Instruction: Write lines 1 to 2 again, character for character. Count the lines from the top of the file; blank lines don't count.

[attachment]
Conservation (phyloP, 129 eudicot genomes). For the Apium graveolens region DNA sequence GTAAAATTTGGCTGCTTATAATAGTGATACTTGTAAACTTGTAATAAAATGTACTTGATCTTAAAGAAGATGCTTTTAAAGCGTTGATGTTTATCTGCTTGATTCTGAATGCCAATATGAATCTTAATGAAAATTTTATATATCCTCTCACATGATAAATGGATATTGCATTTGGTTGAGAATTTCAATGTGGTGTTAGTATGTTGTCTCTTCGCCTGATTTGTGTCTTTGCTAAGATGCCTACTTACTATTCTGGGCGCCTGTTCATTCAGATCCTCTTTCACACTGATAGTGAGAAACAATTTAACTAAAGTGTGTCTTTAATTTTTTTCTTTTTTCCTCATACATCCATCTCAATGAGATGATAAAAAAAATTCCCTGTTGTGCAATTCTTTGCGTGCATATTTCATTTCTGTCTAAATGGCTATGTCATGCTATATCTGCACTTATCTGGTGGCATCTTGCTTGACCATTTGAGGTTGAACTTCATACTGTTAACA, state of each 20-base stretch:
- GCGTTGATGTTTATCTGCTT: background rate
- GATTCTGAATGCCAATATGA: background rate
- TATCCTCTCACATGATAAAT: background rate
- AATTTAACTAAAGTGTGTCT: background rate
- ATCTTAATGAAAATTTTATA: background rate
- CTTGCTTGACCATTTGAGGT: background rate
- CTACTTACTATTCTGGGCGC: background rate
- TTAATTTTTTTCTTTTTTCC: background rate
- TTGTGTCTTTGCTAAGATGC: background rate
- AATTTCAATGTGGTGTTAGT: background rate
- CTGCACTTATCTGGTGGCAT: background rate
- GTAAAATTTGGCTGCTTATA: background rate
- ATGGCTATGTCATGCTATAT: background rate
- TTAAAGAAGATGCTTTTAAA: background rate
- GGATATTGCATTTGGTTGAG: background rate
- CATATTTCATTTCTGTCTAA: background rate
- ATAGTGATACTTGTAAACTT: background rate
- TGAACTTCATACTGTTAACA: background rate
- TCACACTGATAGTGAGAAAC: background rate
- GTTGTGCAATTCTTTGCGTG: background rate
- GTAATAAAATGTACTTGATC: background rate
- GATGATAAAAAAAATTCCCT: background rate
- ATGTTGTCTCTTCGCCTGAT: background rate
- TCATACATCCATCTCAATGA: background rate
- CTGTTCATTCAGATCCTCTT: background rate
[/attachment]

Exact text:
Conservation (phyloP, 129 eudicot genomes). For the Apium graveolens region DNA sequence GTAAAATTTGGCTGCTTATAATAGTGATACTTGTAAACTTGTAATAAAATGTACTTGATCTTAAAGAAGATGCTTTTAAAGCGTTGATGTTTATCTGCTTGATTCTGAATGCCAATATGAATCTTAATGAAAATTTTATATATCCTCTCACATGATAAATGGATATTGCATTTGGTTGAGAATTTCAATGTGGTGTTAGTATGTTGTCTCTTCGCCTGATTTGTGTCTTTGCTAAGATGCCTACTTACTATTCTGGGCGCCTGTTCATTCAGATCCTCTTTCACACTGATAGTGAGAAACAATTTAACTAAAGTGTGTCTTTAATTTTTTTCTTTTTTCCTCATACATCCATCTCAATGAGATGATAAAAAAAATTCCCTGTTGTGCAATTCTTTGCGTGCATATTTCATTTCTGTCTAAATGGCTATGTCATGCTATATCTGCACTTATCTGGTGGCATCTTGCTTGACCATTTGAGGTTGAACTTCATACTGTTAACA, state of each 20-base stretch:
- GCGTTGATGTTTATCTGCTT: background rate